What do you get when you cross two small children, one bedroom, a few years, numerous extended relatives who have a tendency to try and buy love, and a bunch of grocery store and fast-food chain promotional campaigns?
Five rubbish bags stuffed full to the brim. Full of cheap plastic crap.
It took me an entire Saturday, but I finally decluttered my kids' bedroom. One by one, the rubbish bags piled up, surprising even my seven-year-old son.
"Wow, mummy. That's a lot of rubbish," he said.
For a while there, I surveyed the extent of our family's crimes against the environment and felt extremely guilty about our contribution to landfill.
But, now that I've cleared it all up and away, I'm tempering my guilt with relief that it's all gone and a clear personal commitment not to let that stuff back in my house.
Which is why I'm dreading going near a Coles store between now and the end of August.
It's very hard to stick to a commitment to stem the tide of free, collectible toys that you know will only fascinate your smalls for a few days before being discarded when giant companies like Coles lure your children with them.
Yes, for every $30 you spend, Coles will give your child a small, branded, plastic, collectible toy. All in good fun, they assure us.
Fun? Is that what you call it?
What's fun about giving kids mini versions of sugary, processed, salty foods when there is a clear link between advertising junk food and the consumption of unhealthy foods by kids?
What's fun about material designed to lure kids in, creating lifelong habits in small children before they have a chance to interpret the material and analyse the messages they're being sent?
What's fun about the creation of a dynamic in a family whereby parents are put in the unenviable position of being the bad guy who gives into junk food advertising, or of being the bad guy who won't let kids play with the tools of junk food advertising?
Because this is exactly what the Coles Australia Little Shop promotion will do. Get parents to spend money at Coles stores, by promoting junk food and branded products to young minds.
Despite the fact many shoppers have voiced concerns about the collectibles, the supermarket giant reports the promotion has been overwhelmingly successful.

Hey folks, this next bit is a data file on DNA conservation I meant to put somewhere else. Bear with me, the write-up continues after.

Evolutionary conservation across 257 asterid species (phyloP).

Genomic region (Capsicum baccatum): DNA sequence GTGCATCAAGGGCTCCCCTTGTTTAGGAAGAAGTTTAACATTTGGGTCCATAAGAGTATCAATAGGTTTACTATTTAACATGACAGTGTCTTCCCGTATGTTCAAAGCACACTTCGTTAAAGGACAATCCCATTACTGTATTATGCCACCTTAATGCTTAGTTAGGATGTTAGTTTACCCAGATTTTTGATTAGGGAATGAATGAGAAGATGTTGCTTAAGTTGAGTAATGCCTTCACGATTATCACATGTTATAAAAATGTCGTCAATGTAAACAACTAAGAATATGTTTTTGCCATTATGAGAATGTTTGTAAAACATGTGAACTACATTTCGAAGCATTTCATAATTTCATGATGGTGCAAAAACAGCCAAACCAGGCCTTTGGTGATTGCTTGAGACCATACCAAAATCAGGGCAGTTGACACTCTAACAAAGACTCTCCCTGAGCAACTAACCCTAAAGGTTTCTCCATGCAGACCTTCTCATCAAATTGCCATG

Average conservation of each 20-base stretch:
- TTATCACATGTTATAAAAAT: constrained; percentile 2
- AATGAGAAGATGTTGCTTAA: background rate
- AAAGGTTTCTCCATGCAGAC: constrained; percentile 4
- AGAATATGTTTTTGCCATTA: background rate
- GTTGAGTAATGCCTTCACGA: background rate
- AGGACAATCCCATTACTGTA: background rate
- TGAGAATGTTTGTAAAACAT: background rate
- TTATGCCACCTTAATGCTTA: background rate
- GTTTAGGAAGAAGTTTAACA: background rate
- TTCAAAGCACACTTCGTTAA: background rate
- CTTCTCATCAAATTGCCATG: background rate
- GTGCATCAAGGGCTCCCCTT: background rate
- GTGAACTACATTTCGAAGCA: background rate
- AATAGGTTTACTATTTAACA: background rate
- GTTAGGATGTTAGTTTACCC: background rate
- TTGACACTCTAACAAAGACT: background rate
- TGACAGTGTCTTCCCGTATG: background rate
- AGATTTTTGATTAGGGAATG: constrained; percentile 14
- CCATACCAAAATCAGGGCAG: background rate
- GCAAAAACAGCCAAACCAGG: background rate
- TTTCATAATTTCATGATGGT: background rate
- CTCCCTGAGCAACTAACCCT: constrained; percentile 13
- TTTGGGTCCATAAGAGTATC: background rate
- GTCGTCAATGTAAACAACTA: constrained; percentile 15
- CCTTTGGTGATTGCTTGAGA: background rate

They have responded to criticism on social media by saying the collectibles have been created for the whole family to enjoy.
"We know many of our customers love collectibles and we have designed them together with our suppliers to be miniature replicas of some of the most popular products on our supermarket shelves. The idea behind Little Shop is that customers can keep and collect them rather than throw them out.
"When customers are at the supermarket they have a choice as to whether they would like to receive a mini collectible or not."
But anyone who has every shopped with a young child knows that "choice" is not really a free one thanks to the existence of pester power.
I should feel guilt about the five bags of garbage I pulled out of my kids' bedrooms. There is plenty of personal fault stuffed in with all that rubbish. But there's also a bunch of fault that should be borne by many, many others.
Namely, the big corporations whose bits of cheap plastic and sheets of coloured paper card filled a sizeable portion of the garbage that once sat abandoned under the beds and behind the bookcase.
This time, though, I'm standing strong. No more marketing to my kids, Coles. No more.
Alys Gagnon is the Executive Director of parents' lobby group, The Parenthood. You can join the campaign asking Coles to cancel the Little Shop promotion here. http://www.theparenthood.org.au/coles